Or it might be chasing its tail.
ZTE isn’t big in the U.S. Only the least of the four major mobile carriers – Sprint – offers a branded ZTE smart phone on its website and then just a single model. Its only distinguishing feature is the number of flaming negative reviews written by unhappy buyers.
It’s a quad band GSM device, which pretty much targets customers running on AT&T’s network, either directly or via a reseller. Since T-Mobile’s 3G service primarily operates on the 1700/2100 MHz bands its usefulness there is limited, particularly since the HTML5-based Firefox OS is heavily dependent on full time connectivity.
But for eighty bucks, how can you go wrong? So I just ordered one, even though I’m a T-Mobile customer.
Selling a wonky phone with a niche OS on eBay isn’t a mass market strategy. It’s really a quick and dirty way to get what amounts to a development kit into the hands of would-be app developers. Judging from the sales numbers on its eBay listing, ZTE has sold about 700 Open phones in about a day.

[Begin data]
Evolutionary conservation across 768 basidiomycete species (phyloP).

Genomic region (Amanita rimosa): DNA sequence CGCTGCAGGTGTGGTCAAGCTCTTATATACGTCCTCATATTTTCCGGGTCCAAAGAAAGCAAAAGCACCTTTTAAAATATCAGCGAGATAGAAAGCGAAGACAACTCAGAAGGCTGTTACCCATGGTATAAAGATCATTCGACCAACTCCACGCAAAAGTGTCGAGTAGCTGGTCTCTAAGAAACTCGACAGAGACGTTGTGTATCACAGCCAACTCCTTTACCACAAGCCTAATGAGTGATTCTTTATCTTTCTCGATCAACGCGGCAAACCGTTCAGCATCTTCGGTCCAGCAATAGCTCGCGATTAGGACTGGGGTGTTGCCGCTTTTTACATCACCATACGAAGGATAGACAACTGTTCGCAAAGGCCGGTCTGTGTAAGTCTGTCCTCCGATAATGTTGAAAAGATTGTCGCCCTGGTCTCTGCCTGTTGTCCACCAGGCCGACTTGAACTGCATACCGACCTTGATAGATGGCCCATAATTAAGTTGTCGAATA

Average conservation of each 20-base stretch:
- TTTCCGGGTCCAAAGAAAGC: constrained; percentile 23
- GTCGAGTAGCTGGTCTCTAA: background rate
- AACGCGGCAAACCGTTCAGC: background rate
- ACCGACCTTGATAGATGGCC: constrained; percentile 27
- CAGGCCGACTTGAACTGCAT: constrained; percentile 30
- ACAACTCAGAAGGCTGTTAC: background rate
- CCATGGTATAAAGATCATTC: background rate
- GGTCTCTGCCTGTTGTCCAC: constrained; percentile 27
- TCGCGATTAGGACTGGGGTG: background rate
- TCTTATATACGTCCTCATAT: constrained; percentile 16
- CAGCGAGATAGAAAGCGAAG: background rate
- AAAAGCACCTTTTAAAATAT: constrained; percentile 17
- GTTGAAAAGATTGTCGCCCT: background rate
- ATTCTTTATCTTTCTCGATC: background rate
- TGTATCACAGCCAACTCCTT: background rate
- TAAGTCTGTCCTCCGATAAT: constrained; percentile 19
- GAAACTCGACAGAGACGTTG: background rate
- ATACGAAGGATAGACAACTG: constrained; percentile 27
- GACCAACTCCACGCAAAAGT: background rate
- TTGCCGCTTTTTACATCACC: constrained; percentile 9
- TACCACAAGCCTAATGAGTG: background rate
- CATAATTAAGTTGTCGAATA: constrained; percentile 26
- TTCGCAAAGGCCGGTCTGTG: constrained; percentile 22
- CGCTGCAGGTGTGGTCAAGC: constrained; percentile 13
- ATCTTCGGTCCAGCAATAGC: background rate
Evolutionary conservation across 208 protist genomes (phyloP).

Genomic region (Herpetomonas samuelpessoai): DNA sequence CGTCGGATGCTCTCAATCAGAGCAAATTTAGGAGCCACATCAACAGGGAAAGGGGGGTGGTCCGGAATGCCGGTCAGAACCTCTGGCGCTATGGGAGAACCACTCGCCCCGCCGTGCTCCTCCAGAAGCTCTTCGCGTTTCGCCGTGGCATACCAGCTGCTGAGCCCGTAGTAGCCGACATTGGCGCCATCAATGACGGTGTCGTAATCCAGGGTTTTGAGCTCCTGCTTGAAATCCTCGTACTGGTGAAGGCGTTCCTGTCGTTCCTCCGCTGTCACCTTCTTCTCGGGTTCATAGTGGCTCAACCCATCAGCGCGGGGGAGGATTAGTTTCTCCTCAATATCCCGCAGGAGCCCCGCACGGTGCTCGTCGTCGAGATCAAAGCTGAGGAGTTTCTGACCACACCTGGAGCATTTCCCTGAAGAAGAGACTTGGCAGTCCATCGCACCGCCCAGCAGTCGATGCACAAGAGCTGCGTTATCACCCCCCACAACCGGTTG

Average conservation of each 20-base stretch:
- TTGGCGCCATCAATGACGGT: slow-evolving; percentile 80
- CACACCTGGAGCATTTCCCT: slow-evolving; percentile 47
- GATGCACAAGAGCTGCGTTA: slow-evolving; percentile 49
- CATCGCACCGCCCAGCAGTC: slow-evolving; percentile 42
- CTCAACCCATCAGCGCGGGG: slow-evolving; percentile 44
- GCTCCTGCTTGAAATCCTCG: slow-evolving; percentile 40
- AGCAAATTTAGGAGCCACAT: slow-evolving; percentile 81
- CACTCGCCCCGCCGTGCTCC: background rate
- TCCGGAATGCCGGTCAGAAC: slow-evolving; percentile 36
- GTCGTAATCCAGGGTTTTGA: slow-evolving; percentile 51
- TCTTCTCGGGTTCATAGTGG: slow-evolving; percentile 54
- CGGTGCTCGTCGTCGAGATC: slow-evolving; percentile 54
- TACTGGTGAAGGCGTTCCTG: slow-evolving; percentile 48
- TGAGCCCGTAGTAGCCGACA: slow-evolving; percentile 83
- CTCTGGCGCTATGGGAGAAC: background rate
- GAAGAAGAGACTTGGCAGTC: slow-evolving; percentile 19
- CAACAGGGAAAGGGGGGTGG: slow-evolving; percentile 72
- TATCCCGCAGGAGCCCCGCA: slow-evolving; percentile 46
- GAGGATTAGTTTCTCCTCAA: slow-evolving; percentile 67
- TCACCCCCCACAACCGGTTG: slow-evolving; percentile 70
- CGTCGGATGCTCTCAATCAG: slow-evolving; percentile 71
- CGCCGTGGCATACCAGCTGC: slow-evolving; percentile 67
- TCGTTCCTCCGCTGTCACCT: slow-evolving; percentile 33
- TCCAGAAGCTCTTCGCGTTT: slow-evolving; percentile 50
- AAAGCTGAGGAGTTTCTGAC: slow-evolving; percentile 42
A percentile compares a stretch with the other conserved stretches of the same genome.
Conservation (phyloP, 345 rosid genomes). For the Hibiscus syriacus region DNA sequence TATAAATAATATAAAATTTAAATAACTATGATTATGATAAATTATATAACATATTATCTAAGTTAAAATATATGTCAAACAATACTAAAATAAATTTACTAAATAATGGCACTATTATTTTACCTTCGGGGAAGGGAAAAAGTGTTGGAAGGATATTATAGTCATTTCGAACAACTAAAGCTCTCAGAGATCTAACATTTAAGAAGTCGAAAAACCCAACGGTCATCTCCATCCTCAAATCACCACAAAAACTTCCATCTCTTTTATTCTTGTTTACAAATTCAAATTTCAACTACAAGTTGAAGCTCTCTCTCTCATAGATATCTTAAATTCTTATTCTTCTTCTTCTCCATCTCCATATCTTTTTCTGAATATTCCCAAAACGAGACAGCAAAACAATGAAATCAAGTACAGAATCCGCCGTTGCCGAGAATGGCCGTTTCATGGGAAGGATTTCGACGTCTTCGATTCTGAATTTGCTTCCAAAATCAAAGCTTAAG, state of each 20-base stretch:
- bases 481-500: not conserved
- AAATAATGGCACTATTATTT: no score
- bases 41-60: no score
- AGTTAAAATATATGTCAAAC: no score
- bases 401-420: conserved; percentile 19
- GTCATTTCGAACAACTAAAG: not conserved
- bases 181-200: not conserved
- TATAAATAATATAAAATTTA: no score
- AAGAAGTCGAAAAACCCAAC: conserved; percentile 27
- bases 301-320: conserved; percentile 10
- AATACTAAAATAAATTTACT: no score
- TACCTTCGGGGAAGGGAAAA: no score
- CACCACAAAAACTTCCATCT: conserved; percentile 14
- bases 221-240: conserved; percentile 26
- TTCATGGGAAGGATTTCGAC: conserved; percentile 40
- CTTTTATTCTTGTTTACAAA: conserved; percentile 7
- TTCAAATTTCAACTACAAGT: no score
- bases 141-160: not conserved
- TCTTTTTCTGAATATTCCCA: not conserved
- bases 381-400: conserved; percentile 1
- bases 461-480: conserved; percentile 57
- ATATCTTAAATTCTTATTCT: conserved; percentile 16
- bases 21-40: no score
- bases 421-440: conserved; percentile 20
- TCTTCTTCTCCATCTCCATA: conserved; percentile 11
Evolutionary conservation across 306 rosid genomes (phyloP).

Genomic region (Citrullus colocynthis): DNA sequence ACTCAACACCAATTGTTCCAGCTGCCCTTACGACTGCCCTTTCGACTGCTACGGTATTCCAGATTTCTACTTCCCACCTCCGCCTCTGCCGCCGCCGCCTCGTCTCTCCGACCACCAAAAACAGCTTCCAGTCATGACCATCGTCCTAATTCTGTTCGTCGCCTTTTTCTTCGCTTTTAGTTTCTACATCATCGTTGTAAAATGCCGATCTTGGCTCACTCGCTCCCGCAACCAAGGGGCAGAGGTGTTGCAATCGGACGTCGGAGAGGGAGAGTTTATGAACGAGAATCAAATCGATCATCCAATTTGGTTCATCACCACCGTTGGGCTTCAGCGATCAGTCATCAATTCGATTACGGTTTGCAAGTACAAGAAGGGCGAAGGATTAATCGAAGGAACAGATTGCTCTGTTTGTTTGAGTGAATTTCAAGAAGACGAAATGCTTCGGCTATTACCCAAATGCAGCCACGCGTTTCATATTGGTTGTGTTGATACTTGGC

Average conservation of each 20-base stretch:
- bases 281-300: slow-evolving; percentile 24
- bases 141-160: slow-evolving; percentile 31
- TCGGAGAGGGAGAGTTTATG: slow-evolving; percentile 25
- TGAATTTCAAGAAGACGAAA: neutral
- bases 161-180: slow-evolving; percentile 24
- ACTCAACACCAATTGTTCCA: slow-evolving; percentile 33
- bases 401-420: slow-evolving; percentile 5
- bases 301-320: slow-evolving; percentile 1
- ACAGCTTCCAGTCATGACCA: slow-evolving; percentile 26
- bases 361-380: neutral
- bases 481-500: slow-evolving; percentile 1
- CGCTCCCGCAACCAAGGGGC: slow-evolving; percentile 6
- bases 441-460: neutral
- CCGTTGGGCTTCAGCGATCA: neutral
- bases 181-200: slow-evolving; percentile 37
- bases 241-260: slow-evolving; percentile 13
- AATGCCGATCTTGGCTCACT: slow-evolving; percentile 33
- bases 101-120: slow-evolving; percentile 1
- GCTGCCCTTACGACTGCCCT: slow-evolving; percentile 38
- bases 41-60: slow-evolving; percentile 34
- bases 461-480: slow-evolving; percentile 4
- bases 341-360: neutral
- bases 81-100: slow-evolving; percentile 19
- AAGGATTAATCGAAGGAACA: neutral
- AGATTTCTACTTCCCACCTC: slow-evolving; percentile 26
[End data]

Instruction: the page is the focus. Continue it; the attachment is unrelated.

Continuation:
That’s not going to do much for ZTE’s global ranking. Along with Huawei, LG and Lenovo, ZTE is a solid member of the five percent club, the distant pack of smart phone makers chasing Samsung and Apple, which account for about half the market between them. Even so, ZTE is beginning to eat into Apple’s share.
That trend is likely to continue. Apple focuses exclusively on high end devices, while Samsung offers something at pretty much every price point. As volume manufacturers increasingly target the sub-$100 end of the market, they’ll gain share at Apple’s expense. Using a cheap, stripped down OS helps, but they’ll need a lot of help from developers. Seeding the dev community with a few hundred Firefox phones could be a good way to get it.